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Brianna Volk, Donny W Suh; Psychosocial Benefits of Strabismus Surgery in Adult Patients. Invest. Ophthalmol. Vis. Sci. 2014;55(13):2601.
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To show psychosocial benefits of strabismus surgery as reported from postoperative patient perspectives in a community based adult strabismus clinic population.
Fifty-eight adult patients were interviewed postoperatively and asked to identify the most significant changes, positive or negative, following their surgeries. A Patient Surgery Satisfaction score (PSS) was then assigned based on a predetermined scoring scale, ranging from +3 to -3 where positive numbers corresponded to positive impacts on the patient’s day-to-day life and negative numbers to negative impacts.
Of the 58 participating patients, 51 (87.9%) patients indicated positive PSS scores; 4 (6.9%) patients indicated negative PSS scores; and 3 (5.2%) patients indicated PSS scores of zero. A collective mean PSS score of 2.03 indicated that strabismus surgery had a moderately positive impact on the patient population (P < 0.05). Preoperative concerns voluntarily expressed by patients included: double vision, poor depth perception, self-consciousness, poor peripheral vision, difficulty reading, tilting/turning of the head, blurry vision, and eye misalignment. Of these, the primary concerns were double vision, self-consciousness, and eye misalignment, each of which were mentioned by at least 28 (48.3%) patients. Comparing the pre- and postoperative patient concerns, all categories showed a decrease. The most drastic decreases occurred in patients’ concerns about self-consciousness and eye misalignment. Preoperatively 39 (67.2%) patients mentioned being self-conscious while postoperatively 3 (5.1%) patients remained concerned with self-consciousness. Similarly, preoperatively 36 (62.1%) patients expressed concern with their eye misalignments while postoperatively eye misalignment was a concern addressed by 3 (5.1%) patients.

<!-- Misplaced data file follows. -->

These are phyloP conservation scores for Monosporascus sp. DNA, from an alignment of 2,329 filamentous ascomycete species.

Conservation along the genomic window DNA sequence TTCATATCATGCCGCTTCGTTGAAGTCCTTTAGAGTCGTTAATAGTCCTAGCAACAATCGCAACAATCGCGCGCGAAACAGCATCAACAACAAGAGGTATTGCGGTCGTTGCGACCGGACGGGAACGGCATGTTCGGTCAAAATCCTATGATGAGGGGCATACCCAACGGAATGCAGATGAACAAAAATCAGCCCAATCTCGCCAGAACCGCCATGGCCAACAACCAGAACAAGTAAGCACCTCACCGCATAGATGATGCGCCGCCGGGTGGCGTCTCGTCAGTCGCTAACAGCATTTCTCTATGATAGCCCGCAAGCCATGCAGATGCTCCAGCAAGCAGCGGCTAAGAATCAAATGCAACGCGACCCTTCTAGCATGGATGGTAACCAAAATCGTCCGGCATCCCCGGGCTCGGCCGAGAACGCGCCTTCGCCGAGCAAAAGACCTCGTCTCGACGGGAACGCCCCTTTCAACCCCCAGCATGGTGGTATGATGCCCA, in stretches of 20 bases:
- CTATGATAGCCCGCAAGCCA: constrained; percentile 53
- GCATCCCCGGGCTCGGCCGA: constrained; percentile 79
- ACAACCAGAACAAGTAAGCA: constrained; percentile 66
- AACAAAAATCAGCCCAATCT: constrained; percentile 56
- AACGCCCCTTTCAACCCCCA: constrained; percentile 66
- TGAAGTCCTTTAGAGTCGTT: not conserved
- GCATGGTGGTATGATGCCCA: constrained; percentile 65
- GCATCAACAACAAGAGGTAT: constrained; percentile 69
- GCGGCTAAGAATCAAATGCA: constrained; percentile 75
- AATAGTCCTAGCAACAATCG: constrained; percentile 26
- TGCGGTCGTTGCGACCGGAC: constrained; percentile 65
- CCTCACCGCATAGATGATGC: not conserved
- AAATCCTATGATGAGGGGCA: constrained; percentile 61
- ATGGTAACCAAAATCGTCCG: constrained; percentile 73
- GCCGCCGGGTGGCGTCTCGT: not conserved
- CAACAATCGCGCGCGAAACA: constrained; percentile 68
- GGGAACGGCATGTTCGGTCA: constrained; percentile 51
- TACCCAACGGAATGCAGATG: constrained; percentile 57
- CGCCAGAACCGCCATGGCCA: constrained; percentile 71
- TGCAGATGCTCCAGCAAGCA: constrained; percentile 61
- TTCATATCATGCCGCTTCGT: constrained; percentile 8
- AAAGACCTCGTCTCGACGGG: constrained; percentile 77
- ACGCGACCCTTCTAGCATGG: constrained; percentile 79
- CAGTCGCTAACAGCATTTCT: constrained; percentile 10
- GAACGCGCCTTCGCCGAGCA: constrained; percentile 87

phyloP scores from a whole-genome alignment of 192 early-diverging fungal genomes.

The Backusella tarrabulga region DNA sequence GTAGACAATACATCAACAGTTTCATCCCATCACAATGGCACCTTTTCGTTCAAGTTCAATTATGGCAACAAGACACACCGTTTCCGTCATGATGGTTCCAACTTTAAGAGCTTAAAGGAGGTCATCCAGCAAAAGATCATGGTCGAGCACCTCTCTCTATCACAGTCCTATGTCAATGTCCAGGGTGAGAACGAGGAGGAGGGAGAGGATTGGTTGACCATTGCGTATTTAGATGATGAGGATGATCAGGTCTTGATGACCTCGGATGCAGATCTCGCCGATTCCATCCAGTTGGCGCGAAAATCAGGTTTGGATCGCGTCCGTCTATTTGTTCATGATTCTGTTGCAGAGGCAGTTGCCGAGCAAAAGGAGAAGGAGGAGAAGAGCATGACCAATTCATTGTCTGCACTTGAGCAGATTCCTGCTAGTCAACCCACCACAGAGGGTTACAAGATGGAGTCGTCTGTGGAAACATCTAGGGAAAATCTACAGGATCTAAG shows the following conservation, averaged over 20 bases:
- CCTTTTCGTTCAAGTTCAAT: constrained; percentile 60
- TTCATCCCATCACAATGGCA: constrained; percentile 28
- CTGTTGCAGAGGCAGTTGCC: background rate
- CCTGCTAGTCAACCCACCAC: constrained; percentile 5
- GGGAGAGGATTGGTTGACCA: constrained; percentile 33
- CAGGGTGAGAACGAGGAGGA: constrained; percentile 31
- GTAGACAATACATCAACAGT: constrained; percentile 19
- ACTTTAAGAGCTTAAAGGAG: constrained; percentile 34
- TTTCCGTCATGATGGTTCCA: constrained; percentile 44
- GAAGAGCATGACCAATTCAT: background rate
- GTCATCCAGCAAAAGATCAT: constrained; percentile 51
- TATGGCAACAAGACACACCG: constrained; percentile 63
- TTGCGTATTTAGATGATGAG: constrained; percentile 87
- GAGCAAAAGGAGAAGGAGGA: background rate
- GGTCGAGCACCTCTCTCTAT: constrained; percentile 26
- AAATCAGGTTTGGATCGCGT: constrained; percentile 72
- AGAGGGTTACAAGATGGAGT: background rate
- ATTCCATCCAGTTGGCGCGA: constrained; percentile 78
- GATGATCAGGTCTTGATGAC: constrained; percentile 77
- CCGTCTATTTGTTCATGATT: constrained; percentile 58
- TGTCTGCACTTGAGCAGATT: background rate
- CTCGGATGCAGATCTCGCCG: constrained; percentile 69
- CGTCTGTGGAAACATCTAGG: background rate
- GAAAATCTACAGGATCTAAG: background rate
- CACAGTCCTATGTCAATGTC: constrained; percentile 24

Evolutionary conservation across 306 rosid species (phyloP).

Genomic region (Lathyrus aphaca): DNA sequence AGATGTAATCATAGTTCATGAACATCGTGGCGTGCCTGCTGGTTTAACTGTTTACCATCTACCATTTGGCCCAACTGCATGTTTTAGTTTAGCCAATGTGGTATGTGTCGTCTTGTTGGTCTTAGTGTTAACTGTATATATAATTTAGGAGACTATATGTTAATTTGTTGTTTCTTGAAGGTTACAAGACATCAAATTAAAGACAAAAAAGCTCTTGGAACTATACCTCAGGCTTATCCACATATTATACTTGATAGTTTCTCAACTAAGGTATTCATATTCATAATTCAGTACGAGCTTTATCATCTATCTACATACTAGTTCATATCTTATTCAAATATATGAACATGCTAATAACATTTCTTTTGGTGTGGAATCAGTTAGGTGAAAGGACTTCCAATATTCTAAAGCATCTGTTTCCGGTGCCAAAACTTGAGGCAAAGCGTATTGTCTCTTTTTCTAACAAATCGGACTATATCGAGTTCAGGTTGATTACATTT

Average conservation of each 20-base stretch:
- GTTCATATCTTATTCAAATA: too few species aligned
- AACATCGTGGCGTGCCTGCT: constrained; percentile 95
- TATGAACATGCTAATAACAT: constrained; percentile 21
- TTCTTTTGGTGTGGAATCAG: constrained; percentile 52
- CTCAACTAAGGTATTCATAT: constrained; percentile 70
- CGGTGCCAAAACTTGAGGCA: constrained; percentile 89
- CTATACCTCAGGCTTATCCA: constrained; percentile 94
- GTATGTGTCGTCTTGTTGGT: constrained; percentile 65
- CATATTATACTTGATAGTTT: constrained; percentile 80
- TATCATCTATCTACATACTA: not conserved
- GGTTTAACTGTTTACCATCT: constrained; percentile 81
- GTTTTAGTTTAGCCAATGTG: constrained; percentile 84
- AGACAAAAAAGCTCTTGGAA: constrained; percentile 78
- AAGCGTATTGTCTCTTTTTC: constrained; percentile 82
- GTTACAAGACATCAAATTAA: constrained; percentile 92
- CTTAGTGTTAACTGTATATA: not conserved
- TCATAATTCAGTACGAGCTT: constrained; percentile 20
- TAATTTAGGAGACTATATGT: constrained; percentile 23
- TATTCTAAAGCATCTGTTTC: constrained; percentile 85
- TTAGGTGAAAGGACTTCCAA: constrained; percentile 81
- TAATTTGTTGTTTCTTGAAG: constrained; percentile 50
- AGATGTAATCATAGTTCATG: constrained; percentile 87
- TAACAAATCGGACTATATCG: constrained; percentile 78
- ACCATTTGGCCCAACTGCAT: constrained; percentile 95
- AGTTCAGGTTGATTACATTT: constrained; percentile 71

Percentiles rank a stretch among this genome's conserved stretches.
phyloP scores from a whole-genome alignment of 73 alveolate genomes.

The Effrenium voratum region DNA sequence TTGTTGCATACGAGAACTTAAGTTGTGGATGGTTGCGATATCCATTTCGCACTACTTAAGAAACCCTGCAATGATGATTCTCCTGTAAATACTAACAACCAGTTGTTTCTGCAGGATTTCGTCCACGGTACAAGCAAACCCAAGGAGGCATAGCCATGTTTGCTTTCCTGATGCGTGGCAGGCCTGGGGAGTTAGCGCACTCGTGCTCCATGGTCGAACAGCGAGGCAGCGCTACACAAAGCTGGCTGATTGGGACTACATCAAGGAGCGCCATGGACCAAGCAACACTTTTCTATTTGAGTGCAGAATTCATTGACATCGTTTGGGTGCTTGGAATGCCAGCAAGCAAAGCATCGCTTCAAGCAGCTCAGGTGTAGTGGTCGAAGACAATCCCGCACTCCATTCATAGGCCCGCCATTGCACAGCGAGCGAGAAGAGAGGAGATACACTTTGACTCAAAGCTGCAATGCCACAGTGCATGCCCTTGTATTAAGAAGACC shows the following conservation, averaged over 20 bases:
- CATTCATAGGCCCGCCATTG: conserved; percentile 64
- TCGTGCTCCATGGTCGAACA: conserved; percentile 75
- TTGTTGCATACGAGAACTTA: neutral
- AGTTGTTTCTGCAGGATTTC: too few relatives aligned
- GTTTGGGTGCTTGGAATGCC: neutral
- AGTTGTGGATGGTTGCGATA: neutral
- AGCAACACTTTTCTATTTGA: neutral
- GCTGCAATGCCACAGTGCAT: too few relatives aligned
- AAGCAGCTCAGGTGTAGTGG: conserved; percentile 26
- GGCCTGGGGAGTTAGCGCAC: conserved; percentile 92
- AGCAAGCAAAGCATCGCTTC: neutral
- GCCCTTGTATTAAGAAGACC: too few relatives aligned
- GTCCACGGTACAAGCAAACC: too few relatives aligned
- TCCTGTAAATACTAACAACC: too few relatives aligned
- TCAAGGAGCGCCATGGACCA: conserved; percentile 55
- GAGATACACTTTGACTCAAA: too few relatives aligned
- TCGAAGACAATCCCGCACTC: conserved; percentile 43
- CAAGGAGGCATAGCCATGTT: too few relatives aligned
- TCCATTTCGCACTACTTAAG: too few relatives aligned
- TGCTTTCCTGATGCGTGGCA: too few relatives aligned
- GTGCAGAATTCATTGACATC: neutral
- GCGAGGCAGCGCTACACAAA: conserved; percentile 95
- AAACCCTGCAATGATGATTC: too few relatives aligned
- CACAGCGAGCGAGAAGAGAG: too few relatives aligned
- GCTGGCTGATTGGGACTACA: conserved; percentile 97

Strabismus surgery benefits adult patients in many aspects including: double vision, depth perception, self-consciousness, peripheral vision, reading, head tilting, blurry vision, and eye misalignment. There is a significant psychosocial benefit in strabismus surgery.
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